Neither of us were very good athletes, and baseball was the only sport that interested him. But I’ll always remember the games of catch, time alone, just me and my Dad.
Dad passed away on Palm Sunday this year, and I was alone with him when he died. He had been unresponsive for several hours, but just before he left us, he opened his eyes wide, stared at me, and I told him everything would be OK not to worry. Minutes later, he was gone. This will be my first Father’s Day in 56 years without him.
I admired, respected and loved my Dad, and I told him that many times over the years, especially in his latter years when he was ill and things were uncertain. For anyone who has not made sure their loved ones know that you love them, I highly recommend it. One of the blessings of my life is that there was nothing left unsaid between me and him.
When I began collecting signed baseballs, I was still living at home between semesters at college, and would display my meager collection on my dresser. One day I noticed an unfamiliar signed ball. Turns out it was from my Mom, who had signed it and slipped it in to see if I would notice. Of course, I did. We still laugh about that today.
Her signed ball is now nestled in one of my Dad’s gloves, and both gloves and the ball are proud pieces of my collection. Part of the joy of collecting for me is pairing items together for display; connections that make sense and spark memories for me. That ball and those gloves are the ultimate remembrance of the impact my parents have had on my love for sports – and my love for them.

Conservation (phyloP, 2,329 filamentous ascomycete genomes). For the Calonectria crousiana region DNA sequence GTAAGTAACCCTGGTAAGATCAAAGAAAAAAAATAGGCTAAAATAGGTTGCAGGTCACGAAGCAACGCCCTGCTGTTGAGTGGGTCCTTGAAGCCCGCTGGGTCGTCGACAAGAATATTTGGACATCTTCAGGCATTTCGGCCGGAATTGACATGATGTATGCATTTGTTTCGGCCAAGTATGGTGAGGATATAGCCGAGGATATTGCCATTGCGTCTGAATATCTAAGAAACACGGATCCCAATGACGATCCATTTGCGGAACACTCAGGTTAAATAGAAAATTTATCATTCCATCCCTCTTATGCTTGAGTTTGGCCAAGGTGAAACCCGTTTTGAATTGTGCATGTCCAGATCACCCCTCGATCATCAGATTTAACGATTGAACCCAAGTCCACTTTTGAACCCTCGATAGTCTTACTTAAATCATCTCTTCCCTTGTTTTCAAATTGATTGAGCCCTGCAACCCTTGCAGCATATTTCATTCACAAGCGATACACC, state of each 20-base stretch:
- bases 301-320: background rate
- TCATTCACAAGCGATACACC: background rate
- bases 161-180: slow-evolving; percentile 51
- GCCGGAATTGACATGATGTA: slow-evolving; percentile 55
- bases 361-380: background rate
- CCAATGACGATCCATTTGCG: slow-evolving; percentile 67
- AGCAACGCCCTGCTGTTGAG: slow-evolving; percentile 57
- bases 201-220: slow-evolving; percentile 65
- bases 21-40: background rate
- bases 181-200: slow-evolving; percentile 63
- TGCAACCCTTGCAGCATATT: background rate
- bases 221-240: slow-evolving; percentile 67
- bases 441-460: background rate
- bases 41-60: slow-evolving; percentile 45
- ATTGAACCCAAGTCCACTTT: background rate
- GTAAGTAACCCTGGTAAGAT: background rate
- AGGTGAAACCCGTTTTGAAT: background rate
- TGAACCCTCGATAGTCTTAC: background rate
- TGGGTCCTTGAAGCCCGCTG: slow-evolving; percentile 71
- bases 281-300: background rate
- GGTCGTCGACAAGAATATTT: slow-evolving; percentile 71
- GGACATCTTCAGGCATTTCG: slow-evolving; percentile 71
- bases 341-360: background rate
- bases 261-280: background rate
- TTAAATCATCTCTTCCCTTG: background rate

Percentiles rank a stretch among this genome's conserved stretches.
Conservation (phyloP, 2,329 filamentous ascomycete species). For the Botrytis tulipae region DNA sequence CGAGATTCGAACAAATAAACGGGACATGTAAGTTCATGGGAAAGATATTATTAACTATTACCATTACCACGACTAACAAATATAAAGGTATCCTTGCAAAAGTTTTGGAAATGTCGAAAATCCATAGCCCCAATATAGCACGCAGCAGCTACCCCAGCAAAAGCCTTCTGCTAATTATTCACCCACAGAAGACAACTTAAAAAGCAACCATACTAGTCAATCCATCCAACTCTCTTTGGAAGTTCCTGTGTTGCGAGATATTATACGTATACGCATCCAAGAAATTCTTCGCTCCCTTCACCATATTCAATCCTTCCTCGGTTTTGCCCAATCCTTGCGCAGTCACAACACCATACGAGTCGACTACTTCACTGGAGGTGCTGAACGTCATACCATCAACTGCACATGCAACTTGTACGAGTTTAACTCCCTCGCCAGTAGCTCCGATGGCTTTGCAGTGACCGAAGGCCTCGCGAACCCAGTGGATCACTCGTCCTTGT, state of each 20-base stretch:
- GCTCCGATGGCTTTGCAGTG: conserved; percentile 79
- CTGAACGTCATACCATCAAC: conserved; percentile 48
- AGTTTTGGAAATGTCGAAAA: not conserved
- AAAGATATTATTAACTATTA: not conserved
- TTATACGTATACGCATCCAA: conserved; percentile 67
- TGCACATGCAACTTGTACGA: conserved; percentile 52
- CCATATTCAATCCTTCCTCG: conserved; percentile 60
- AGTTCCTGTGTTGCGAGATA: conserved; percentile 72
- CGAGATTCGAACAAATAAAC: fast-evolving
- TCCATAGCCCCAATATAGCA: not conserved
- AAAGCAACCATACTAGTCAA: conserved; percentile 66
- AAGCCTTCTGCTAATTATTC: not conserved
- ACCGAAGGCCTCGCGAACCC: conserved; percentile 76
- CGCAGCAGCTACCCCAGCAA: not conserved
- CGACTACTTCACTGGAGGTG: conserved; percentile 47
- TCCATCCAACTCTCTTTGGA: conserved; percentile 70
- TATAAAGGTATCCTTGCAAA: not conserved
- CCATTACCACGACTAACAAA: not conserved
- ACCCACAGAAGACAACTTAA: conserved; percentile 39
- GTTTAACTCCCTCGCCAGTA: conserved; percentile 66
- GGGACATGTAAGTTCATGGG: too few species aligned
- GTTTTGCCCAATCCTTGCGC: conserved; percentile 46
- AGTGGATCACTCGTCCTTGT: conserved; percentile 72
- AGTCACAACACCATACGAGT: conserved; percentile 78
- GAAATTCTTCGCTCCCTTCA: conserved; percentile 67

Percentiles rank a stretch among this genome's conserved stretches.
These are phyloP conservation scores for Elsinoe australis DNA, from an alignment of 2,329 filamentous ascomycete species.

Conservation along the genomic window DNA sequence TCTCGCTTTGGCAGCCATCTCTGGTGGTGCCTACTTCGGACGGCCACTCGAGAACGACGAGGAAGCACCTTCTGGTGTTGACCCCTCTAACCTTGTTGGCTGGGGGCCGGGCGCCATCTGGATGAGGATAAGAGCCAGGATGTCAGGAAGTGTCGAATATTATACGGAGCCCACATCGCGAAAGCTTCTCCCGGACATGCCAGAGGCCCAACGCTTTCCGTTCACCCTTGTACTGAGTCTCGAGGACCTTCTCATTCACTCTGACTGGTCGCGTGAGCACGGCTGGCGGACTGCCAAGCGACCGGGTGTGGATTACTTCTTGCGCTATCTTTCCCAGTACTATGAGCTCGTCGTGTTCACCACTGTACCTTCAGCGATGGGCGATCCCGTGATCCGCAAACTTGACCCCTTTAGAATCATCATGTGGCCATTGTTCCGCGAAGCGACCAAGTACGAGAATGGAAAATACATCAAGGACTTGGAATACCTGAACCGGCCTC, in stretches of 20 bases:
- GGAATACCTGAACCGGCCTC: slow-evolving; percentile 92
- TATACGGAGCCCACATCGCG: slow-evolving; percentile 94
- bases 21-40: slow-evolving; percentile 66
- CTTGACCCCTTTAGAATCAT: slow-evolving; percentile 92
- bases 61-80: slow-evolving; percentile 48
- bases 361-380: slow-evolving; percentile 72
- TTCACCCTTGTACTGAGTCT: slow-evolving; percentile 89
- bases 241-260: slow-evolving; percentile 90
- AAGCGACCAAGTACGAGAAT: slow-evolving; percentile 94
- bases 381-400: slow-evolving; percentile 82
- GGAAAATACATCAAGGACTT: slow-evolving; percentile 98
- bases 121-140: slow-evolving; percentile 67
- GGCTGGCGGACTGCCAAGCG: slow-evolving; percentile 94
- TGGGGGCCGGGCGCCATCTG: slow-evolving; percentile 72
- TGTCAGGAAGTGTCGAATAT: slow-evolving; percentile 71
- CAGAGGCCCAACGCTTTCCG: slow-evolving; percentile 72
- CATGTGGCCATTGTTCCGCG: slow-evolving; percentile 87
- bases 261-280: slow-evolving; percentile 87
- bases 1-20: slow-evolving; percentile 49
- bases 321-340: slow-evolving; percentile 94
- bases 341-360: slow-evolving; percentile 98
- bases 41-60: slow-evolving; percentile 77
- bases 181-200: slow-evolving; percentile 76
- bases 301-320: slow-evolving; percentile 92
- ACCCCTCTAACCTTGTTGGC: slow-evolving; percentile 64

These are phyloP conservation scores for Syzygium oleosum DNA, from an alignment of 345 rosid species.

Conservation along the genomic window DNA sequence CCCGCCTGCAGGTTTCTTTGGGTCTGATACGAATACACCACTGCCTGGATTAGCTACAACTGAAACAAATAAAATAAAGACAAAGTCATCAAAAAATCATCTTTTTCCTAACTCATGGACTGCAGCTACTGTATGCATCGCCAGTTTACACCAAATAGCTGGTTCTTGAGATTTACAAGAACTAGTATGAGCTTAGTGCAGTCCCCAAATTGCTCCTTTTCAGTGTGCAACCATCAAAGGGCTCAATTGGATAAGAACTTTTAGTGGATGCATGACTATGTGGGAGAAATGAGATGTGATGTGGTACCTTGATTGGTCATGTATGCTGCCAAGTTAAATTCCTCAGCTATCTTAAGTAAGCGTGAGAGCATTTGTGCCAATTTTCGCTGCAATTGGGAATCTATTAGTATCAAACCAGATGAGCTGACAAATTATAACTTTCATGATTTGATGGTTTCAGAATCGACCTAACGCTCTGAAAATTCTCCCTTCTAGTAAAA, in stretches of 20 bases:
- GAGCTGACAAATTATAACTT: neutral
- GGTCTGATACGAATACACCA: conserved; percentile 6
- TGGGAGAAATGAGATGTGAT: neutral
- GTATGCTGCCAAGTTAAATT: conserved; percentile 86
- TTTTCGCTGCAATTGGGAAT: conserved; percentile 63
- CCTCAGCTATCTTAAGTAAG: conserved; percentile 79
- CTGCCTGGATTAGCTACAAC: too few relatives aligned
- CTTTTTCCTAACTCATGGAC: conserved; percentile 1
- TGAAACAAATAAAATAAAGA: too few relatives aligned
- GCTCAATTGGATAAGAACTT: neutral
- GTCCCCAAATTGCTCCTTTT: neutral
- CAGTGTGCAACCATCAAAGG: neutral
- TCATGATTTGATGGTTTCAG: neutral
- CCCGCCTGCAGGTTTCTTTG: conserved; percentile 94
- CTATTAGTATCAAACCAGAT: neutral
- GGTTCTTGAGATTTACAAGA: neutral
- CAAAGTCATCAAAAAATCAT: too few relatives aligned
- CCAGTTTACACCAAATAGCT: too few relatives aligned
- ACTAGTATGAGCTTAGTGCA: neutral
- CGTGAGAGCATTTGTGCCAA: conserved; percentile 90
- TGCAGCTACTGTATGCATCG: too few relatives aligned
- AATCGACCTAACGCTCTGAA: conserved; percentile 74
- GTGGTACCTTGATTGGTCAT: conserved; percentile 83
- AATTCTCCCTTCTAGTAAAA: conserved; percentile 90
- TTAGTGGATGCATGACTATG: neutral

A quick side note: Dad was at the 1950 Boy Scout Jamboree at Valley Forge, PA, and he and some friends went to Shibe Park in Philadelphia for a game. I found a scorecard and ticket from that day, June 27, 1950, among some of his personal possessions, and collected some memorabilia from the ballpark and teams; pennants, stamps and postcards off ebay. With the help of a talented framer, I put together the tribute pictured here: The scorecard kept by my Dad that day at then-Shibe Park, later Connie Mack Stadium. Red Sox 7, A’s 5, June, 27, 1950. The Splendid Splinter homered off Bobby Shantz, his 22nd of the year.
Thanks Bill. Condolences (again) on the loss of your father. I lost mine in 2011, and there isn’t a day that goes by I don’t still miss him terribly.
So, this year, I’m again asking readers to submit a photo of their dad (or granddad or uncle) in uniform and a SHORT writeup to accompany it. In addition, if you have any of your dad’s old sporting equipment (a bat, a hockey stick, a football, etc.) that he passed down to you, if you’d like to send me a photo of that with a BRIEF (less than 100 words) description, I’ll include that in next Sunday’s Father’s Day post.
And now some words from Paul: Hey there. Have you ever wondered about the logistics of how a minor league team executes a one-game rebranding, complete with a new team name, custom uniforms, and so on? In case you missed it yesterday, I’ve written a ESPN feature about that, using the Syracuse Chiefs’ recent Brannock Device Night as a case study. Some of the piece is about the Brannock promotion and my role within it, but more of the article is about the steps that have to be taken for one of these one-game makeovers. It was a super-fun piece to report and write, and I think you’ll really enjoy it. Check it out here.
• Our friends at Vintage Brand are raffling off two of their gorgeous canvas prints. The deadline for entering is Sunday, 7pm Eastern. Full details here.
• We have some new Naming Wrongs designs. Full details here.
That’s it for today. We now return you to your regularly scheduled Phil-harmonics.
By Anthony Emerson